The Dow has been marching to new all-time highs for a week, and dividends for these bluest of blue chips are hot on the heels of a new record too.
Dividend payments from the 30 components of the Dow Jones industrial average reached an annual $117 billion in February, or $347.43 per share. That's just 7% below the record $372.46 per share paid out in July 2007, according to data from FactSet Research. All 30 Dow companies issue a dividend.
After falling more than 25% to a 5-year low in the aftermath of the financial crisis, dividend payments have been steadily rising since April 2010. Experts believe it's only a matter of time before a new record is reached.
Just consider the cash hoards companies have on their books. Data from FactSet show that the Dow companies have more than $493 billion in cash on their balance sheets, just shy of the record $495 billion set in 2011.
Peter Tuz, president at Chase Investment Counsel, said that as companies continue to recover from the recession, they are "putting a lot more emphasis on dividends now than they even were five years ago." Tuz noted that many companies are paying dividends for the first time, while those that have a history of doing so are increasing them fairly rapidly.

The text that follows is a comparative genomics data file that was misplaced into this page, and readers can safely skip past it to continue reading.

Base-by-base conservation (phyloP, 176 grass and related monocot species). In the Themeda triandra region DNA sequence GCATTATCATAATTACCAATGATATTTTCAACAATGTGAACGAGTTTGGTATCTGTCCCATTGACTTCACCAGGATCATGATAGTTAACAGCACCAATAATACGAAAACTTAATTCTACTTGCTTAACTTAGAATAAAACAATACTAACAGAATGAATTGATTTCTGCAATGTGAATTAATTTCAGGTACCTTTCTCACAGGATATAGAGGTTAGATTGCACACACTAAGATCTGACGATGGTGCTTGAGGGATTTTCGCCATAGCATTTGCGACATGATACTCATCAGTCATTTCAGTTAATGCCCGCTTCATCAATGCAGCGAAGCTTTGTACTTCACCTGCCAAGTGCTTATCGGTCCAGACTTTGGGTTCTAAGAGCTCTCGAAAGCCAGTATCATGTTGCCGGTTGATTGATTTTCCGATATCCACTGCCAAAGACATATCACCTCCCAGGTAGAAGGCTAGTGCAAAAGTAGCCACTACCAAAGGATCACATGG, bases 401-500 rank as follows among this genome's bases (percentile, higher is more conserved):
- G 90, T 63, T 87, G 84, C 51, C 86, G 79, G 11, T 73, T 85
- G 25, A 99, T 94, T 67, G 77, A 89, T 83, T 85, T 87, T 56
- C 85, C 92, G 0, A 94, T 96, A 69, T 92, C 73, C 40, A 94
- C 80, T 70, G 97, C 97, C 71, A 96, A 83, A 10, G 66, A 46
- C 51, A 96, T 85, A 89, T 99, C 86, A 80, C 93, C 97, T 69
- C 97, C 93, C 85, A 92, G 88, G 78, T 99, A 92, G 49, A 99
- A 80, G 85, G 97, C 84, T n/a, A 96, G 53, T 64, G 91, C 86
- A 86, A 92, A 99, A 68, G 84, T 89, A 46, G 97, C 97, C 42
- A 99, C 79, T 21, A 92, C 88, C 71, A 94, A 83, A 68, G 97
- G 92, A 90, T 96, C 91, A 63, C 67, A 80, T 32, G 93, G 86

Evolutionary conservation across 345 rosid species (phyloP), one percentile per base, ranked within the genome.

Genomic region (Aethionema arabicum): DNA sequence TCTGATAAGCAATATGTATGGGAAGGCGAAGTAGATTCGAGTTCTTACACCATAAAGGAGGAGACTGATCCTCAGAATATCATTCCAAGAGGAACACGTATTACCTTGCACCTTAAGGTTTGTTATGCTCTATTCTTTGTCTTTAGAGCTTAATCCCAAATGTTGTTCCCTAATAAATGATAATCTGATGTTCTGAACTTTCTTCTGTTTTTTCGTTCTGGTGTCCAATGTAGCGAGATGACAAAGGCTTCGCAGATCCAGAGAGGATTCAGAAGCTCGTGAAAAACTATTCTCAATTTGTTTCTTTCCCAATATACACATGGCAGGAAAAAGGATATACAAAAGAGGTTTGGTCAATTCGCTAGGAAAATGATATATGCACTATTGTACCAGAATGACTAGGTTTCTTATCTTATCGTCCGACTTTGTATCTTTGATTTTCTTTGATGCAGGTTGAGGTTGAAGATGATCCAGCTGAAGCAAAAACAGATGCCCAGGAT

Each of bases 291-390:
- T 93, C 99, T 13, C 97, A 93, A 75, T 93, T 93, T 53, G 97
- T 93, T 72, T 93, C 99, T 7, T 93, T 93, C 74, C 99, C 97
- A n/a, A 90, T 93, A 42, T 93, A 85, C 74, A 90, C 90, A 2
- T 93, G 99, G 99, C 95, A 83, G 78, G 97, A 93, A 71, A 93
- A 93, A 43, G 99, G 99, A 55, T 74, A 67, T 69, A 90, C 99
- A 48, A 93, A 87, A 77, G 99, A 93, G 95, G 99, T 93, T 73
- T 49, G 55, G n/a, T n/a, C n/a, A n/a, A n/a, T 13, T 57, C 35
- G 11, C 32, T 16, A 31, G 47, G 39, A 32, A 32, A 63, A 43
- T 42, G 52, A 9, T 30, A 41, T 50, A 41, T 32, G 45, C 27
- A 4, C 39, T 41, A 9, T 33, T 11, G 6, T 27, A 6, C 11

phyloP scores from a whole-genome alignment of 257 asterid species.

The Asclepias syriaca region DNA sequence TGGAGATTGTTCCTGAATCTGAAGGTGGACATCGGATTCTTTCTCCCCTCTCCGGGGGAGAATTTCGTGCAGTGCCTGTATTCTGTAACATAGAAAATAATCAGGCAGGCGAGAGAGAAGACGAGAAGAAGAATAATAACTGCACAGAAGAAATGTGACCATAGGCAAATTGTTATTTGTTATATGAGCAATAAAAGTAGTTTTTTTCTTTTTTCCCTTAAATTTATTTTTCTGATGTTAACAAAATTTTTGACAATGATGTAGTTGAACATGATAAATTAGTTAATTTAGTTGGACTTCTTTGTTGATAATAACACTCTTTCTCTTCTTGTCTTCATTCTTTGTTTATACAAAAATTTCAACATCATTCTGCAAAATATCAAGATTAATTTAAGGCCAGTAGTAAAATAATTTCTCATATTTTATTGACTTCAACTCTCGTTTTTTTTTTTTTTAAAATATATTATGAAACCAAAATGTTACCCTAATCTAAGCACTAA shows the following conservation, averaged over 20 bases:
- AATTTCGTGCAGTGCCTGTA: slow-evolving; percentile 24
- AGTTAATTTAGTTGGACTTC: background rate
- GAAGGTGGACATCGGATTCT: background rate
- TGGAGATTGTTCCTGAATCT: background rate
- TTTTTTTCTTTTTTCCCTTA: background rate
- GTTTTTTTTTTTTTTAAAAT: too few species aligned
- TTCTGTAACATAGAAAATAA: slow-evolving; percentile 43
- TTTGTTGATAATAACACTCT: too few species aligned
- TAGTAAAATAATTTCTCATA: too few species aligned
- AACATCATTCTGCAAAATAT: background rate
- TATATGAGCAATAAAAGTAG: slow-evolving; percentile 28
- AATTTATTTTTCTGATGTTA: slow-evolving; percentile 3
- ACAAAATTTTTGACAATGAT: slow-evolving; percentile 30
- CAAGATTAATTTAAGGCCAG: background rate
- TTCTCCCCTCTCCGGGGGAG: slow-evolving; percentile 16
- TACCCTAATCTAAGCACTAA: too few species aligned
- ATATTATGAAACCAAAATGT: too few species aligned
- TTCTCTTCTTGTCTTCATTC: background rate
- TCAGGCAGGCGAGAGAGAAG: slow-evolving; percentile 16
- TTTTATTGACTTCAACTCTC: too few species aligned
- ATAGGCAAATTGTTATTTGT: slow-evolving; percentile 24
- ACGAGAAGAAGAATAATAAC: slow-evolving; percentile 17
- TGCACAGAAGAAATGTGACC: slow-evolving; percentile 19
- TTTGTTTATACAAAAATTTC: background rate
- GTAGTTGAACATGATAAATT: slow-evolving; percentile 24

For example, Dow component Microsoft(MSFT) spent a whopping $2.6 billion more on dividend payments in 2012 than it did in 2007, according to FactSet. The technology giant's dividend yield is now more than 3%. Back in 2007, it was less than 1.5%.
Following several years of caution, Corporate America has realized that using cash to pay dividends can drive their stocks higher and reward shareholders.
Thanks Fed! Dow hits all-time high
In addition, companies can attract more conservative investors who might be considering bonds with the lure of a big dividend.The Dow companies boast an average dividend yield of 2.8%, higher than the 2.06% yield of a 10-year Treasury.
"In today's low interest rate environment, companies know that investors are craving higher yields in the form of dividends," he said.